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Cinematic love stories come in all shapes and sizes. Movies are really good at both capturing and projecting emotions. And one of the best directors at the modern love story is Wong Kar-Wai. In this episode of Crash Course Film Criticism, Michael looks at Wong's film, "In the Mood For Love" and talks about its visual style as well as some Freudian ideas contained within.

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Check out all 15 films we'll be talking about below!!!

Citizen Kane
Aliens
Where Are My Children?
Selma
In the Mood For Love
Do the Right Thing
Lost In Translation
Apocalypse Now
Pan's Labyrinth
The Limey
Three Colors: Blue
The Eagle Huntress
Moonlight
Beasts of No Nation
2001: A Space Odyssey

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Produced in collaboration with PBS Digital Studios: http://youtube.com/pbsdigitalstudios

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The history of film is full of tragic love stories, from Casablanca to Brokeback Mountain, Brief Encounter, Ghost, An Affair to Remember, Titantic or Amour. The list goes on and on.

Movies seem to capture that mix of yearning, anguish, and exhilaration that comes with falling in love so well. Especially when that love can't last. And that's because film is, at its core, an emotional medium. It immerses us i na world with intricate settings and sounds. And we live vicariously through characters as their stories unfold before us. 

No one can chart the complex course of the human heart quite like the filmmaker Wong Kar-Wai. And the film In the Mood for Love is a great example of his skill, whether we see it as a deep meditation on human longing, or a reflection of the sociopolitical tensions in our world.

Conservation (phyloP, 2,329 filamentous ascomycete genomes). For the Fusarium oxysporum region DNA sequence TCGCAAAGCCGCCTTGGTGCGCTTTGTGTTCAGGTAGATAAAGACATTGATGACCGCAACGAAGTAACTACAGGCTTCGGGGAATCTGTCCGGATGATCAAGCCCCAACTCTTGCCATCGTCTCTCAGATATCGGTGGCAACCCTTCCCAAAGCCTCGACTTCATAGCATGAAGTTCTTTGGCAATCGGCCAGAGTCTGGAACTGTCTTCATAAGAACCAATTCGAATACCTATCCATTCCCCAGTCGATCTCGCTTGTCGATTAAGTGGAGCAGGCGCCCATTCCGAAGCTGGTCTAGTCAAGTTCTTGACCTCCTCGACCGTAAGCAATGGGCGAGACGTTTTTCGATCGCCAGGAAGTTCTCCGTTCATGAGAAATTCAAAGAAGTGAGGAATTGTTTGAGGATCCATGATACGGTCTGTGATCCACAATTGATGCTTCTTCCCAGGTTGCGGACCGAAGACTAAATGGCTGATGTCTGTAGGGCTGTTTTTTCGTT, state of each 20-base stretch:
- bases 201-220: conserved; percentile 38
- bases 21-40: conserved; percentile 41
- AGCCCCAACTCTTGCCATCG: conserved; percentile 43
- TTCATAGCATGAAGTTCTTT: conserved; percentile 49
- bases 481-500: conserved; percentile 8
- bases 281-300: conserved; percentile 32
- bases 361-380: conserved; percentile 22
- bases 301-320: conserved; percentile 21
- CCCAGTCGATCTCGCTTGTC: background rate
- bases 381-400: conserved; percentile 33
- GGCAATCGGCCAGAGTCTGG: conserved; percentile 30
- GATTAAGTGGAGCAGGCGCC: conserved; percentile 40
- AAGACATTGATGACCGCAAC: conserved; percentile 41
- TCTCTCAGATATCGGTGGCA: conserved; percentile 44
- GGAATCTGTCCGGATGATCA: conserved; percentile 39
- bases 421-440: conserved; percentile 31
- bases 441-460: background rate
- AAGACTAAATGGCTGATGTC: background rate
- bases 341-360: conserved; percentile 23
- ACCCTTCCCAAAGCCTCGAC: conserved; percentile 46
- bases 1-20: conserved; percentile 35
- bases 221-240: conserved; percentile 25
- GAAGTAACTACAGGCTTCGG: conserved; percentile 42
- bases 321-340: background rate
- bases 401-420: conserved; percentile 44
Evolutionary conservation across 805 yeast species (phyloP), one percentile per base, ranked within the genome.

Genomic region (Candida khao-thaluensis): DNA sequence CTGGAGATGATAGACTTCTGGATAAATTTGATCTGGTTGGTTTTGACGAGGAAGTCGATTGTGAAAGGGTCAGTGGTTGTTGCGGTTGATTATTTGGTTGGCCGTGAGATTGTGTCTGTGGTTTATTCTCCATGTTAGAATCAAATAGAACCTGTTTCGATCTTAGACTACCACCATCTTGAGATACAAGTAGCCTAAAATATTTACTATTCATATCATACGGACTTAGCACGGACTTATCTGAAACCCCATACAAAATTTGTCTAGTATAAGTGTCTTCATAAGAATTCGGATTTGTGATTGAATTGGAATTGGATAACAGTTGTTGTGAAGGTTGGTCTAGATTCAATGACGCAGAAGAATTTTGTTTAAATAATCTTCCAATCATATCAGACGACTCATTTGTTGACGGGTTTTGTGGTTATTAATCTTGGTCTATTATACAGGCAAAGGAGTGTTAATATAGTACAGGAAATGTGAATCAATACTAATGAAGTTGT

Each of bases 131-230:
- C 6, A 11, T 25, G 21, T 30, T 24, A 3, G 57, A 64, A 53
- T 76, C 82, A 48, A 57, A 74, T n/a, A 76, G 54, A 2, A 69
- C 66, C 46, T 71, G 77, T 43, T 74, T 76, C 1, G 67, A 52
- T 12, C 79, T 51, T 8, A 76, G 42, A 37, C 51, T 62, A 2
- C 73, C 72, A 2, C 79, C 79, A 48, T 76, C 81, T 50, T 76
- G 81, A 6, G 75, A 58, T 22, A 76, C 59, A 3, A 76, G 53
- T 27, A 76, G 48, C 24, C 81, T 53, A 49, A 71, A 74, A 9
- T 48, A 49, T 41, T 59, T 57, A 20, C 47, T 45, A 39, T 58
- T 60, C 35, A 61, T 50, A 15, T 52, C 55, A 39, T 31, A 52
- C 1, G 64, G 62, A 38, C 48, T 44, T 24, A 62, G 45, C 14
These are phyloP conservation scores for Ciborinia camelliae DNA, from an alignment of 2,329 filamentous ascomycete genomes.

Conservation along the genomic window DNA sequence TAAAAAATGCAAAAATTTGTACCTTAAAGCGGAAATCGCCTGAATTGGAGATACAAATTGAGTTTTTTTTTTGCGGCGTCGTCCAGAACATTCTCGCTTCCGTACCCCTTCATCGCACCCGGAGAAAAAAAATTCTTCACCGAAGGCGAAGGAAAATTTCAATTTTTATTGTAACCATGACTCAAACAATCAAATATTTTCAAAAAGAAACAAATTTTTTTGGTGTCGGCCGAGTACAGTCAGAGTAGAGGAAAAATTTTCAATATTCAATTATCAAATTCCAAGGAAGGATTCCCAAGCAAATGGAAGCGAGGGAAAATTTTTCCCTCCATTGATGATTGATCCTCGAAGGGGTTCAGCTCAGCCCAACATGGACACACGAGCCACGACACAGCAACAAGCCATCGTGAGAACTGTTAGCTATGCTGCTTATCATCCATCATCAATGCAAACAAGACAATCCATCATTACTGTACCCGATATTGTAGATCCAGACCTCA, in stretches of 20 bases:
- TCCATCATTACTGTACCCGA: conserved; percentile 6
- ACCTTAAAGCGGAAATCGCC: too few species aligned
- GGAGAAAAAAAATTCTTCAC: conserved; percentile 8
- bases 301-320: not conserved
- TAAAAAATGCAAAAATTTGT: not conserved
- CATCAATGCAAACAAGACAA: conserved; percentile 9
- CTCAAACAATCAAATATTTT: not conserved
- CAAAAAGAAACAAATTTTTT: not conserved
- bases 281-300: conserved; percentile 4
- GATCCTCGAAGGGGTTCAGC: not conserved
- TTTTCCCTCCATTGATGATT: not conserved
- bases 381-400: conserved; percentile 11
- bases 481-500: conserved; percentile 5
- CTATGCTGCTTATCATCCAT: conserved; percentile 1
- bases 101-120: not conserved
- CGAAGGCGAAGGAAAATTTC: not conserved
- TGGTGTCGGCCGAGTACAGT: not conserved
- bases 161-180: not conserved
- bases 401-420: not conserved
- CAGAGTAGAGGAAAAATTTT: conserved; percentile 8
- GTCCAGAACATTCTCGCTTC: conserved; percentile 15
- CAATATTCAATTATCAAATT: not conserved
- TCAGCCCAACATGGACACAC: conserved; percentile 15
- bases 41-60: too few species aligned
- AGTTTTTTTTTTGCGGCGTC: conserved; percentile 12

[Opening music]

In the Mood for Love tells the story of a doomed love affair set in 1960s Hong Kong. It was released in 2000 and hailed an instant classic, winning awards all over the globe, from Cannes to Chicago.

But the film's journey to the screen began years before that. In the mid-1990s, Wong Kar-Wai, the film's writer-director, was riding a wave to the forefront of international cinema. Films like 1990's Days of Being Wild and 1994's Chunking Express put him on the maps as an exciting young filmmaker with a distinctive voice. 

He achieves that voice by working in a very unusual way. He often goes off-script and follows inspiration as it strikes, sometimes changing the nature of a film in the middle of a shoot. As a result, many of his films end up playing with time, repeating moments or scenes. He's not afraid to fragment a narrative to illuminate deep yet simple truths about the human experience.

In his book on Wong Kar-Wai, the film scholar Stephen Teo notes that "Wong's films are best seen as a series of interconnecting short stories." 

In the Mood for Love fits that bill. It's a movie made up of gestures, like closely observed looks between characters, and moments, like shots of people walking down the street or racing up a flight of stairs. Individually, the shots are gorgeous and atmospheric. Collectively, they take on new meaning and depth, and build a portrait of intense longing.

The film's story came together slowly over many years. At one point, it was going to be a sequel to his breakout film, Days of Being Wild. Later, it would be a romance called Springtime in Beijing. Wong Kar-Wai even started shooting some of the movie under the title Secrets at the same time he was making Happy Together in Hong Kong. 

Eventually, he found inspiration in a novella by Liu Yi-chang called Dui Dao, or Intersection. True to its title, this vaguely stream-of-consciousness work follows the interior monologues of two characters whose paths keep crossing in the streets of Hong Kong. And from this spark, he created the film In the Mood of Love as we know it today.